So Dean's young game–players are moving, in the course of the books, from private imaginative play to an adult authorship relation with their fantasy world. And I think that brings us back to why the two families get divided in the end. It is clear that the family members who stay in the Secret Country are those who want to commit to a deep, close, long–term relationship with literary and artistic creations — to making that relationship a major part of their lives, not just a game. And the ones who stay in our world are the ones who go other ways — opt for science and rationality rather than art or letters, for example. The choice may be forced by the nature of the two worlds, but it's also forced at another level by the modern dichotomy between Sciences and Humanities. Patrick, for example, is the most scientific of the protagonists, constantly trying to work out the temporal relationship between the two worlds, calculating properties of physical and magical objects, but not as much interested in the Secret Country dwellers as people, or in the Country itself as a culture, a whole world. He is clearly going to become a scientist in our world. As he says (WD, 321), "I find I prefer the Second Law of Thermodynamics" [to magic]. He is creative, but not with the kind of creativity which produces artistic narrative worlds.
Looking at the children in this light, one can recognize "types," stock narratives we all have available to us about choices of life direction. Laura is the poet kid, who never makes a choice to be an artist because she just is one from the start; it's not comfortable, and she needs to grow into her talent to cope better (as with those visions!), but it's just how she is. Ruth is the more conscious young literary artist, novelist rather than poet, with a better all–round school performance and better social adjustment. Patrick's the scientist kid, who prefers the kind of SF that has really coherent, well–thought–out alternative science. Ted is really a historian; although far more systematic and logical than his younger sister Laura, he finally finds that as a historian he's more an imaginative humanist, and less a "social scientist." And Ellen is the multitalented kid who takes pre–med classes in college and writes poetry and plays on the side — but finally makes the decision that her identity is science rather than art. (She always viewed the Secret Country game more critically than Laura or Ruth; our first encounter with her shows her complaining to Ruth, Ted, and Patrick about the inconsistencies and omissions in their performance of a Secret Country scene.) Without belaboring gender issues (all five children are real enough to become full individuals, transcending gender stereotypes), one may remark that the choices are gender–linked: the only male humanist, Ted, is clearly the most social–science oriented of the humanists, while the female "scientist" (Ellen) is by far more humanistic than the male one (Patrick).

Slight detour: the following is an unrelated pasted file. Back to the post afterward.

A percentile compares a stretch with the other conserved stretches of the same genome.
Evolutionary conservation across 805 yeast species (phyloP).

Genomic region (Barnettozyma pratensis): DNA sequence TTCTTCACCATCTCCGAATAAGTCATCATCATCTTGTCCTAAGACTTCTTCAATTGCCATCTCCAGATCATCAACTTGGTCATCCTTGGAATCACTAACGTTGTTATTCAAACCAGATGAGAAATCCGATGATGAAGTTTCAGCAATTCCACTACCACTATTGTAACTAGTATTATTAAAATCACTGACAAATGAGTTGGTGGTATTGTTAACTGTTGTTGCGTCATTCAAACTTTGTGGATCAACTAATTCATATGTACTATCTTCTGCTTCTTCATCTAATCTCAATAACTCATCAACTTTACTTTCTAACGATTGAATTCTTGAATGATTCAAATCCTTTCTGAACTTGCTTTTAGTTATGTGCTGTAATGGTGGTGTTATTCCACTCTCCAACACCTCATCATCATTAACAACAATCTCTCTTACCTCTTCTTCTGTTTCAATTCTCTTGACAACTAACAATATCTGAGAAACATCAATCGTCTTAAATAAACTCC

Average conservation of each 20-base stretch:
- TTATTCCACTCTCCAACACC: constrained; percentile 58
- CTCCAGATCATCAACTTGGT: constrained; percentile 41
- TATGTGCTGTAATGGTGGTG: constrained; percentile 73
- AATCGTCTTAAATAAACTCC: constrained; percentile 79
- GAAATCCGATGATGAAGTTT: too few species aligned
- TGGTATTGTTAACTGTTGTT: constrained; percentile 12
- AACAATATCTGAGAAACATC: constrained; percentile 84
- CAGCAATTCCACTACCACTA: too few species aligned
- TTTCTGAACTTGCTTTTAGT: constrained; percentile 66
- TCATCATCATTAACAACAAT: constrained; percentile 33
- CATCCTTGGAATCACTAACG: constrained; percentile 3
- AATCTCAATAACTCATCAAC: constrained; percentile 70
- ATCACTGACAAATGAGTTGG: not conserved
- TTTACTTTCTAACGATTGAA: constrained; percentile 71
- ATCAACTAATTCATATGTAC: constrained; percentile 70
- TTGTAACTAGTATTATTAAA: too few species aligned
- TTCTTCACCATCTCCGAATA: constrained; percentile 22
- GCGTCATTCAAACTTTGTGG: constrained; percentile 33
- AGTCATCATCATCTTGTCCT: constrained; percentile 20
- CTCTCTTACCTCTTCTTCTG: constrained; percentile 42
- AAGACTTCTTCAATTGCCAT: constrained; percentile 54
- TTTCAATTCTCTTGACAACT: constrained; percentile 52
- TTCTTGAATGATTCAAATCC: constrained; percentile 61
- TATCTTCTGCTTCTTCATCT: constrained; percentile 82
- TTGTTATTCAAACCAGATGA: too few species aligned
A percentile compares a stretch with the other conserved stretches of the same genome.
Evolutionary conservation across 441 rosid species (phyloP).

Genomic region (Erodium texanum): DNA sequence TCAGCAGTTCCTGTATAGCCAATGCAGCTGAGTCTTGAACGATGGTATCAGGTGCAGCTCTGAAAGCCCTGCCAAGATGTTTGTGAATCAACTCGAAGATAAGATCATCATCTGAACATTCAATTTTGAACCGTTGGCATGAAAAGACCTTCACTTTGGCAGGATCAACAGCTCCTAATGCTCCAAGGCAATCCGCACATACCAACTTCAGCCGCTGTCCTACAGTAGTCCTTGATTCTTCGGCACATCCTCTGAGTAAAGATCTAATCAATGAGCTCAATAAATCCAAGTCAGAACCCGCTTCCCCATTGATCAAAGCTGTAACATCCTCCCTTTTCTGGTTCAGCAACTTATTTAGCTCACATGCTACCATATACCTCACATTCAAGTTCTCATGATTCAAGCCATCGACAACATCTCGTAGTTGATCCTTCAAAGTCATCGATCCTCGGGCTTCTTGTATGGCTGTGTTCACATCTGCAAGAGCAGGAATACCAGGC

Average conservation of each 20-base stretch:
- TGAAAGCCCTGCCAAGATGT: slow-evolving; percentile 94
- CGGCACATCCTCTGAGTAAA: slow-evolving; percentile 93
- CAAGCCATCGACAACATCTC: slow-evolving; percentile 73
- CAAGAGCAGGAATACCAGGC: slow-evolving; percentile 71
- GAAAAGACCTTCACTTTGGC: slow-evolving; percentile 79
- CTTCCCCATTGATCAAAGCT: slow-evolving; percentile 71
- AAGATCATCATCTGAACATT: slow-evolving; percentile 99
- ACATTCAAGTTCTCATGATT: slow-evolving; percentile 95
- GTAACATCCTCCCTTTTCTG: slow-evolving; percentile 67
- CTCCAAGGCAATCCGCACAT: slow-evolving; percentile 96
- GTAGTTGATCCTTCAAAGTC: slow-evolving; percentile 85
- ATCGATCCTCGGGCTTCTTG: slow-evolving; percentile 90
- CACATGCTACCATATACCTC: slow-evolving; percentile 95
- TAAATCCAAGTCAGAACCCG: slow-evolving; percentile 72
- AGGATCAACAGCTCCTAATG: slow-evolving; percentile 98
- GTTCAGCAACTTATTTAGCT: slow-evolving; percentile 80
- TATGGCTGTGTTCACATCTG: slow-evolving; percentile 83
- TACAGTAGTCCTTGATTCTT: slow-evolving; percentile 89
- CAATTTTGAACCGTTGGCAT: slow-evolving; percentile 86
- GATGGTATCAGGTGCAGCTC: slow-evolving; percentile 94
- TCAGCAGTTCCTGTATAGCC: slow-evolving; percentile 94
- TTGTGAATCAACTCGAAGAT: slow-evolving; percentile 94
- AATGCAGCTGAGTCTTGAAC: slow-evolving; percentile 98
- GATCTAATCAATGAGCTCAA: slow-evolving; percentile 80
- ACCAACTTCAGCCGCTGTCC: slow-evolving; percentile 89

Emigrating to the Secret Country or returning to remain in this world, then, is a metaphorical career choice. Viewing the matter in this light, it makes more sense that the family can cope, even though they will be separated (apparently irrevocably) by a boundary between "worlds."
Dean's ending sits with difficulty on her overt plot, in the sense that it breaks conventional expectations; families "just don't" literally split up between worlds like that, however normally they may be metaphorically divided by choices between Art and Science. But it does not ultimately sit implausibly; she gives each of her humanist kids (and even the backgrounded parents of Ted and Laura) important motivations for emigration. So in the end, the children as adventurers and the children as authors work quite well together. The broader plot of the trilogy does, I admit, become overly involved, with wheels within wheels of implausible contrivance, and plenty of minor contradictions — something the Carrolls might have made up back in the Secret Country game. But that's appropriate; the young Authors are learning. All the wheels are fun; and the characters are so engaging that the plot is carried along. And the underlying authorial development is compelling throughout; one suspects that a great many younger and older readers have learned important lessons about authorship from Dean, alongside their enjoyment of the Carrolls' quest to save the Secret Country.